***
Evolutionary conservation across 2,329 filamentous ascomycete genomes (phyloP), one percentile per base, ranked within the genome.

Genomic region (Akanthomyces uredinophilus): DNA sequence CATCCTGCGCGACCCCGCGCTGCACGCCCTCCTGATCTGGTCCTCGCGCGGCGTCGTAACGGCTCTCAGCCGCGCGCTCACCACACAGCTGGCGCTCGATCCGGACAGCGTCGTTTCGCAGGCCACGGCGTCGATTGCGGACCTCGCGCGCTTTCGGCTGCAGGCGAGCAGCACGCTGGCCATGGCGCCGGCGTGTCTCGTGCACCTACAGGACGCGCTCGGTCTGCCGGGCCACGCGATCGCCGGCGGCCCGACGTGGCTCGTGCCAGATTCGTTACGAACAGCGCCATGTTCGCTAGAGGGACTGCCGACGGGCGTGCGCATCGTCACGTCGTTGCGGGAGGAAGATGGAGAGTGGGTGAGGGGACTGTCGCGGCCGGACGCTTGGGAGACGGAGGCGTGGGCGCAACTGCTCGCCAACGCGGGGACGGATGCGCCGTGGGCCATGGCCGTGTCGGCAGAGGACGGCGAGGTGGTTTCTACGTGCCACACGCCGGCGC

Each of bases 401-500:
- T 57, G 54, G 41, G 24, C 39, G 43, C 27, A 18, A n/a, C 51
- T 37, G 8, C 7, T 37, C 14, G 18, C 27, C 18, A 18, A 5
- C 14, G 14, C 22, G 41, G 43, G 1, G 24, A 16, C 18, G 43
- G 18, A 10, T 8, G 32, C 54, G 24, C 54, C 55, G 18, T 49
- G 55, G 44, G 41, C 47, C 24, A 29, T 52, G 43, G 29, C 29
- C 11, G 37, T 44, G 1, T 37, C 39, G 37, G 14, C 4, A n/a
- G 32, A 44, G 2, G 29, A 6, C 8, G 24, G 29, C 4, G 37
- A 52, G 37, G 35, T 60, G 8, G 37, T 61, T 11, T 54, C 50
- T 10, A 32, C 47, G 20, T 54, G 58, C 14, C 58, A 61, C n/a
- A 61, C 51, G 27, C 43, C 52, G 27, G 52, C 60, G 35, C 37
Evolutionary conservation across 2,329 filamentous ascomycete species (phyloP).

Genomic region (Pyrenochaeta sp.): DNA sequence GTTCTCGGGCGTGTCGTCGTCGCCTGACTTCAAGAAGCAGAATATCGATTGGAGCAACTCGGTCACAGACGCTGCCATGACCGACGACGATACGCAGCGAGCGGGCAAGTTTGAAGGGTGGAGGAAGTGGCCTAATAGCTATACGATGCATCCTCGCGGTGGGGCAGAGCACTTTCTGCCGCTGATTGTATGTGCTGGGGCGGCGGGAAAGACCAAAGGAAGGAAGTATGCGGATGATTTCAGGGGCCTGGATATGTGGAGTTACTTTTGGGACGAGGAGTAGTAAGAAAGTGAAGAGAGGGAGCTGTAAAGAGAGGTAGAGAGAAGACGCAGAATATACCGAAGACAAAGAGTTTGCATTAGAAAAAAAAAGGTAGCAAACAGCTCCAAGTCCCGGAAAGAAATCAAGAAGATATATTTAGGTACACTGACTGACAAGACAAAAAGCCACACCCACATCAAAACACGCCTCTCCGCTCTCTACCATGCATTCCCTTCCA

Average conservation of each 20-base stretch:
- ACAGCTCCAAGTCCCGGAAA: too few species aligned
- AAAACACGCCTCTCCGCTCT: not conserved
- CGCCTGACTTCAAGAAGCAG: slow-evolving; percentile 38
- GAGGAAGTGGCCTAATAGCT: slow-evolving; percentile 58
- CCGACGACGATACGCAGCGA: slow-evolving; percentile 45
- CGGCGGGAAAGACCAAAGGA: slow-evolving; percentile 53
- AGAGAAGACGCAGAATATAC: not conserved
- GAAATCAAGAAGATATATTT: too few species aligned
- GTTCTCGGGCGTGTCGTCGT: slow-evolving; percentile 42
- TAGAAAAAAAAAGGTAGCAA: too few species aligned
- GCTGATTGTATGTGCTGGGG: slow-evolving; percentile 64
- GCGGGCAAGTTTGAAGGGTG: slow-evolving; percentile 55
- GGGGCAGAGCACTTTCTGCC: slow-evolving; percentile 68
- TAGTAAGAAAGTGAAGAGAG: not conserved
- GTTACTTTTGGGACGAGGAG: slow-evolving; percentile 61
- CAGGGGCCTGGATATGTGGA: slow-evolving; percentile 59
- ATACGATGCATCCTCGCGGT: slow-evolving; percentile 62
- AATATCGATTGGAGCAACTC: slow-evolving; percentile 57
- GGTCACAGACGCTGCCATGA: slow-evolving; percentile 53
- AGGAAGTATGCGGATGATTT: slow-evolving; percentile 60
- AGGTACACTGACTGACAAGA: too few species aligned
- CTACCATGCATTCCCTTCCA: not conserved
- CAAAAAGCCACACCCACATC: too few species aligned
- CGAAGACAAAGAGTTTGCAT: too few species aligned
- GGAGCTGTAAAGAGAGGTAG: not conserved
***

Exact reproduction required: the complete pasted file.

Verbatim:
Evolutionary conservation across 2,329 filamentous ascomycete genomes (phyloP), one percentile per base, ranked within the genome.

Genomic region (Akanthomyces uredinophilus): DNA sequence CATCCTGCGCGACCCCGCGCTGCACGCCCTCCTGATCTGGTCCTCGCGCGGCGTCGTAACGGCTCTCAGCCGCGCGCTCACCACACAGCTGGCGCTCGATCCGGACAGCGTCGTTTCGCAGGCCACGGCGTCGATTGCGGACCTCGCGCGCTTTCGGCTGCAGGCGAGCAGCACGCTGGCCATGGCGCCGGCGTGTCTCGTGCACCTACAGGACGCGCTCGGTCTGCCGGGCCACGCGATCGCCGGCGGCCCGACGTGGCTCGTGCCAGATTCGTTACGAACAGCGCCATGTTCGCTAGAGGGACTGCCGACGGGCGTGCGCATCGTCACGTCGTTGCGGGAGGAAGATGGAGAGTGGGTGAGGGGACTGTCGCGGCCGGACGCTTGGGAGACGGAGGCGTGGGCGCAACTGCTCGCCAACGCGGGGACGGATGCGCCGTGGGCCATGGCCGTGTCGGCAGAGGACGGCGAGGTGGTTTCTACGTGCCACACGCCGGCGC

Each of bases 401-500:
- T 57, G 54, G 41, G 24, C 39, G 43, C 27, A 18, A n/a, C 51
- T 37, G 8, C 7, T 37, C 14, G 18, C 27, C 18, A 18, A 5
- C 14, G 14, C 22, G 41, G 43, G 1, G 24, A 16, C 18, G 43
- G 18, A 10, T 8, G 32, C 54, G 24, C 54, C 55, G 18, T 49
- G 55, G 44, G 41, C 47, C 24, A 29, T 52, G 43, G 29, C 29
- C 11, G 37, T 44, G 1, T 37, C 39, G 37, G 14, C 4, A n/a
- G 32, A 44, G 2, G 29, A 6, C 8, G 24, G 29, C 4, G 37
- A 52, G 37, G 35, T 60, G 8, G 37, T 61, T 11, T 54, C 50
- T 10, A 32, C 47, G 20, T 54, G 58, C 14, C 58, A 61, C n/a
- A 61, C 51, G 27, C 43, C 52, G 27, G 52, C 60, G 35, C 37
Evolutionary conservation across 2,329 filamentous ascomycete species (phyloP).

Genomic region (Pyrenochaeta sp.): DNA sequence GTTCTCGGGCGTGTCGTCGTCGCCTGACTTCAAGAAGCAGAATATCGATTGGAGCAACTCGGTCACAGACGCTGCCATGACCGACGACGATACGCAGCGAGCGGGCAAGTTTGAAGGGTGGAGGAAGTGGCCTAATAGCTATACGATGCATCCTCGCGGTGGGGCAGAGCACTTTCTGCCGCTGATTGTATGTGCTGGGGCGGCGGGAAAGACCAAAGGAAGGAAGTATGCGGATGATTTCAGGGGCCTGGATATGTGGAGTTACTTTTGGGACGAGGAGTAGTAAGAAAGTGAAGAGAGGGAGCTGTAAAGAGAGGTAGAGAGAAGACGCAGAATATACCGAAGACAAAGAGTTTGCATTAGAAAAAAAAAGGTAGCAAACAGCTCCAAGTCCCGGAAAGAAATCAAGAAGATATATTTAGGTACACTGACTGACAAGACAAAAAGCCACACCCACATCAAAACACGCCTCTCCGCTCTCTACCATGCATTCCCTTCCA

Average conservation of each 20-base stretch:
- ACAGCTCCAAGTCCCGGAAA: too few species aligned
- AAAACACGCCTCTCCGCTCT: not conserved
- CGCCTGACTTCAAGAAGCAG: slow-evolving; percentile 38
- GAGGAAGTGGCCTAATAGCT: slow-evolving; percentile 58
- CCGACGACGATACGCAGCGA: slow-evolving; percentile 45
- CGGCGGGAAAGACCAAAGGA: slow-evolving; percentile 53
- AGAGAAGACGCAGAATATAC: not conserved
- GAAATCAAGAAGATATATTT: too few species aligned
- GTTCTCGGGCGTGTCGTCGT: slow-evolving; percentile 42
- TAGAAAAAAAAAGGTAGCAA: too few species aligned
- GCTGATTGTATGTGCTGGGG: slow-evolving; percentile 64
- GCGGGCAAGTTTGAAGGGTG: slow-evolving; percentile 55
- GGGGCAGAGCACTTTCTGCC: slow-evolving; percentile 68
- TAGTAAGAAAGTGAAGAGAG: not conserved
- GTTACTTTTGGGACGAGGAG: slow-evolving; percentile 61
- CAGGGGCCTGGATATGTGGA: slow-evolving; percentile 59
- ATACGATGCATCCTCGCGGT: slow-evolving; percentile 62
- AATATCGATTGGAGCAACTC: slow-evolving; percentile 57
- GGTCACAGACGCTGCCATGA: slow-evolving; percentile 53
- AGGAAGTATGCGGATGATTT: slow-evolving; percentile 60
- AGGTACACTGACTGACAAGA: too few species aligned
- CTACCATGCATTCCCTTCCA: not conserved
- CAAAAAGCCACACCCACATC: too few species aligned
- CGAAGACAAAGAGTTTGCAT: too few species aligned
- GGAGCTGTAAAGAGAGGTAG: not conserved